San Antonio

Human Centrifuge at Brooks AFB (Brooks City-Base)





Centrifuge rider sets endurance record
December 16, 1978, Discovery, Page 5
A human centrifuge record for endurance was broken last week by volunteer centrifuge rider, A1C Donald K. Adams of AFHRL. Airman Adams, a scientific assistant in the Computation Science Division of AFHRL, rode the centrifuge for 13 minutes and 49 seconds in a simulated air combat maneuver endurance profile. The profile takes the rider to 4.5 Gs for 15 seconds, then up to 7 Gs for 15 seconds, back down to 4.5 Gs for 15 seconds then back up to 7 Gs. The sequence is repeated until the volunteer is so tired he can't perform the straining maneuver well enough to maintain vision.



"The previous record for this profile was 11 minutes and 23 seconds," said Maj. Robert M. Shaffstall, of the Biodynamics Branch. "Most good riders average 5 minutes per run." The major said that Airman Adams went to 7 Gs 24 times during the record setting run. Airman Adams was involved in a test of a new anti-G suit for fighter pilots.

Airman sets centrifuge ride record, Receiving last minute adjustments to his restraining straps, Airman 1st Class Donald K. Adams prepares for centrifuge ride.



The Panama Chamber was constructed in 1903 and used at the construction site of the Panama Canal to treat decompression sickness. Believed to be the oldest hyperbaric chamber in the world, it is still in use at Brooks AFB (Brooks City-Base).





Drone, Lackland AFB





Established by Catholic religious orders to spread Christianity among local natives, five Spanish frontier missions are preserved in San Antonio, Texas.
Mission Concepcion
The Alamo (Mission San Antonio de Valero)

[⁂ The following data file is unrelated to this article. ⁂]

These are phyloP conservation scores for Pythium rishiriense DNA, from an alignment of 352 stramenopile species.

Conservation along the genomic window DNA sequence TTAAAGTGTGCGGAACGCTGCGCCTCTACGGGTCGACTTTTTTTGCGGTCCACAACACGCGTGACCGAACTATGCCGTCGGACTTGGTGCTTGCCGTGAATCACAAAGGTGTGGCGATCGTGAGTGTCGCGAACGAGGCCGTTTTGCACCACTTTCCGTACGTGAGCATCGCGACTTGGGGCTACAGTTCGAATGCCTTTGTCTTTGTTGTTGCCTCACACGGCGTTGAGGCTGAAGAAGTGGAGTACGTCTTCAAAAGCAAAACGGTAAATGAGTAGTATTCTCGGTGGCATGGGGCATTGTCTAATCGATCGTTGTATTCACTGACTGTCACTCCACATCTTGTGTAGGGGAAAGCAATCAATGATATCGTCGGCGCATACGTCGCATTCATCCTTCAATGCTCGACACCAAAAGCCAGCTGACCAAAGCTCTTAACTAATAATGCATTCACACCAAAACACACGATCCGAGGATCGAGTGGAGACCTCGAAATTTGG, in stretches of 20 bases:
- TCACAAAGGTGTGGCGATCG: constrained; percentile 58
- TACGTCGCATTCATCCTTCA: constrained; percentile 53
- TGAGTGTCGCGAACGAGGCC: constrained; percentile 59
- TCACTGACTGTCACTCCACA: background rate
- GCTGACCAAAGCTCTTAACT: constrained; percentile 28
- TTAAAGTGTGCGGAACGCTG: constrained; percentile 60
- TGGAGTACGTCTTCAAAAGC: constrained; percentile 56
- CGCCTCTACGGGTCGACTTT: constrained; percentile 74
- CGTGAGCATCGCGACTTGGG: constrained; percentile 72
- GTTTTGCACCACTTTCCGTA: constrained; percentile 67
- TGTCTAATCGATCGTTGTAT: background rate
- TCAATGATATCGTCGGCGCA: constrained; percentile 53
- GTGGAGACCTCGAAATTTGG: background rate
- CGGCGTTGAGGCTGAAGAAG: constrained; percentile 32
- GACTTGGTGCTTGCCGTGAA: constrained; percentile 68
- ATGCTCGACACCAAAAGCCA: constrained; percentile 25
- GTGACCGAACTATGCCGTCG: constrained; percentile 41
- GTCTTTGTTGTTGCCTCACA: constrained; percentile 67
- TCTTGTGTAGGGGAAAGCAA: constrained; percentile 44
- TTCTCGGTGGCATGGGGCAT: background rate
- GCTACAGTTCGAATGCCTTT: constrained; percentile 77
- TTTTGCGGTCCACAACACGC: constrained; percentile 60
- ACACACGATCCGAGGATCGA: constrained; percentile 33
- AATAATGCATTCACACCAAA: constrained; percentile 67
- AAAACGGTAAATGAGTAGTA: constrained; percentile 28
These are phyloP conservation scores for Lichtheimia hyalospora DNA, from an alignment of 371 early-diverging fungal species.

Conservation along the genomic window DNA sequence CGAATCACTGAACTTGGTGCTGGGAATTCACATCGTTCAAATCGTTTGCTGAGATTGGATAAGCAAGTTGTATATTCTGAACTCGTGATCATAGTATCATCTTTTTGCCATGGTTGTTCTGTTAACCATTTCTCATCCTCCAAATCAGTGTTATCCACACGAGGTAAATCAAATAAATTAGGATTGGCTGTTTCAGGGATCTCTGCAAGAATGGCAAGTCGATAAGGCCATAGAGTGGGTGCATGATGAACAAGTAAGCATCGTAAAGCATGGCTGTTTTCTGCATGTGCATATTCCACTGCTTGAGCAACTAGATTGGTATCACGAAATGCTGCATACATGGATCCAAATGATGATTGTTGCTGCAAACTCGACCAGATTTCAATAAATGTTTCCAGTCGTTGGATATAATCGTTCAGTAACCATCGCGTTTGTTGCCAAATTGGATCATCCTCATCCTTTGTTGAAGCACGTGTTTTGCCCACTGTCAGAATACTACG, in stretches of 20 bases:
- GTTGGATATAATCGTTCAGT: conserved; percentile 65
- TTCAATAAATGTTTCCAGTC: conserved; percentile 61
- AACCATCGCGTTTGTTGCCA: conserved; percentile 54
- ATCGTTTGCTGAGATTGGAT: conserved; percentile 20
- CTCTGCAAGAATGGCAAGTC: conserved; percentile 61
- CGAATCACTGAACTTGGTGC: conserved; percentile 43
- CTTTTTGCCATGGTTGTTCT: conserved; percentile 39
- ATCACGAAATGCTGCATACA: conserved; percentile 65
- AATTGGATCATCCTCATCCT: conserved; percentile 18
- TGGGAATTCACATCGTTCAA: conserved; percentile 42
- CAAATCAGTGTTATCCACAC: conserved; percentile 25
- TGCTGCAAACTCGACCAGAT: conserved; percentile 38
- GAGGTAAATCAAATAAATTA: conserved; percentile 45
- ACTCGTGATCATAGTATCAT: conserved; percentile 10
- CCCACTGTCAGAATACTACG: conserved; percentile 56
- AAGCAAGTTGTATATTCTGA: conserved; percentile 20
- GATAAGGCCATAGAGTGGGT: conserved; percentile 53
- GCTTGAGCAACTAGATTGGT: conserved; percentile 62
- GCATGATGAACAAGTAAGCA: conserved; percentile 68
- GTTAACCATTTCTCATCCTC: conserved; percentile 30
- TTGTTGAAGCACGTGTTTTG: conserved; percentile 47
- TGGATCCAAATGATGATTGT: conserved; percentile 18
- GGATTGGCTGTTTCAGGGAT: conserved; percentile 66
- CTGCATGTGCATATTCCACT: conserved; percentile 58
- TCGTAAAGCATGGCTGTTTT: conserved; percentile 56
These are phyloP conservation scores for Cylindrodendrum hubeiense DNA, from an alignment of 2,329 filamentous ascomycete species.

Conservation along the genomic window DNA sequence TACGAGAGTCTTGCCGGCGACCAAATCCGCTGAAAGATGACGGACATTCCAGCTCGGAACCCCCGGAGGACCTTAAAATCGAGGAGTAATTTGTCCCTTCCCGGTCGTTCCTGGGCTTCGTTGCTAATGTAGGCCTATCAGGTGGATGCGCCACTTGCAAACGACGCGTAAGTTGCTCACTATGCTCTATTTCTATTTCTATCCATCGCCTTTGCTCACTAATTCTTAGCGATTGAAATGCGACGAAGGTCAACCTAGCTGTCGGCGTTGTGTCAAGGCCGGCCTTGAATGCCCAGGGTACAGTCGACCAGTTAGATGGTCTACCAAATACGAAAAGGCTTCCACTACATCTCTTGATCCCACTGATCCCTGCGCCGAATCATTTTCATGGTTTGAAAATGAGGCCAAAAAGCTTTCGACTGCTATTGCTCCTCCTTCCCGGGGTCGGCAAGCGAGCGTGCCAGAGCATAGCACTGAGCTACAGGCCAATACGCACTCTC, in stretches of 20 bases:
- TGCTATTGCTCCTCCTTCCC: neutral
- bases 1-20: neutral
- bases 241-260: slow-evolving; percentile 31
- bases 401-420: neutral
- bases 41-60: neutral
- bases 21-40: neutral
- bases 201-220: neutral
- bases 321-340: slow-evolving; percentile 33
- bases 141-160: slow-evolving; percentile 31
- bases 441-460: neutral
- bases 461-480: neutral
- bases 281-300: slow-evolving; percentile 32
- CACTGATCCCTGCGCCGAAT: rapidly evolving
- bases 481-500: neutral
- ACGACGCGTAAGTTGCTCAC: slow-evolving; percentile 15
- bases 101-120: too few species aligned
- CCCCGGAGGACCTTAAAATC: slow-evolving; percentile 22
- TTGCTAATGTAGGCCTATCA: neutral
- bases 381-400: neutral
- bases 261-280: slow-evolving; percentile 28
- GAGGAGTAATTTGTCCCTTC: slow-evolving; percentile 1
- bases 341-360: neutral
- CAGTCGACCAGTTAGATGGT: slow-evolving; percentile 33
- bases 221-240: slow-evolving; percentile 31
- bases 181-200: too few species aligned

Mission San Jose
Mission San Juan
Mission Espada



Misión Nuestra Señora de la Purísima Concepción de Acuña was established in 1716 as Nuestra Señora de la Purísima Concepción de los Hainais in East Texas. The mission was moved in 1731 to San Antonio. Founded by Franciscan friars, this is the best preserved of the Texas missions. Located at 807 Mission Road, Mission Concepcion was designated a National Historic Landmark on April 15, 1970.





The Alamo Mission in San Antonio was originally known as the Mission San Antonio de Valero. It is a former Roman Catholic mission and fortress compound and the site of the Battle of the Alamo in 1836.



The Battle of the Alamo (February 23 – March 6, 1836) was a pivotal event in the Texas Revolution. Following a 13-day siege, Mexican troops under President General Antonio López de Santa Anna launched an assault on the Alamo Mission near San Antonio de Béxar (modern-day San Antonio, Texas, United States). All of the Texian defenders were killed. The Battle of the Alamo inspired many Texians—both Texas settlers and adventurers from the United States—to join the Texian Army. Buoyed by a desire for revenge, the Texians defeated the Mexican Army at the Battle of San Jacinto, on April 21, 1836, ending the revolution.



On the afternoon of April 21 the Texian army attacked Santa Anna's camp near Lynchburg Ferry. The Mexican army was taken by surprise, and the Battle of San Jacinto was essentially over after 18 minutes. During the fighting, many of the Texian soldiers repeatedly cried "Remember the Alamo!"



Downtown



The Tower of the Americas is a 750 foot observation tower/restaurant built as the theme structure of the 1968 World's Fair. The Tower was the tallest observation tower until 1996, when the Las Vegas Stratosphere Tower was completed.

















































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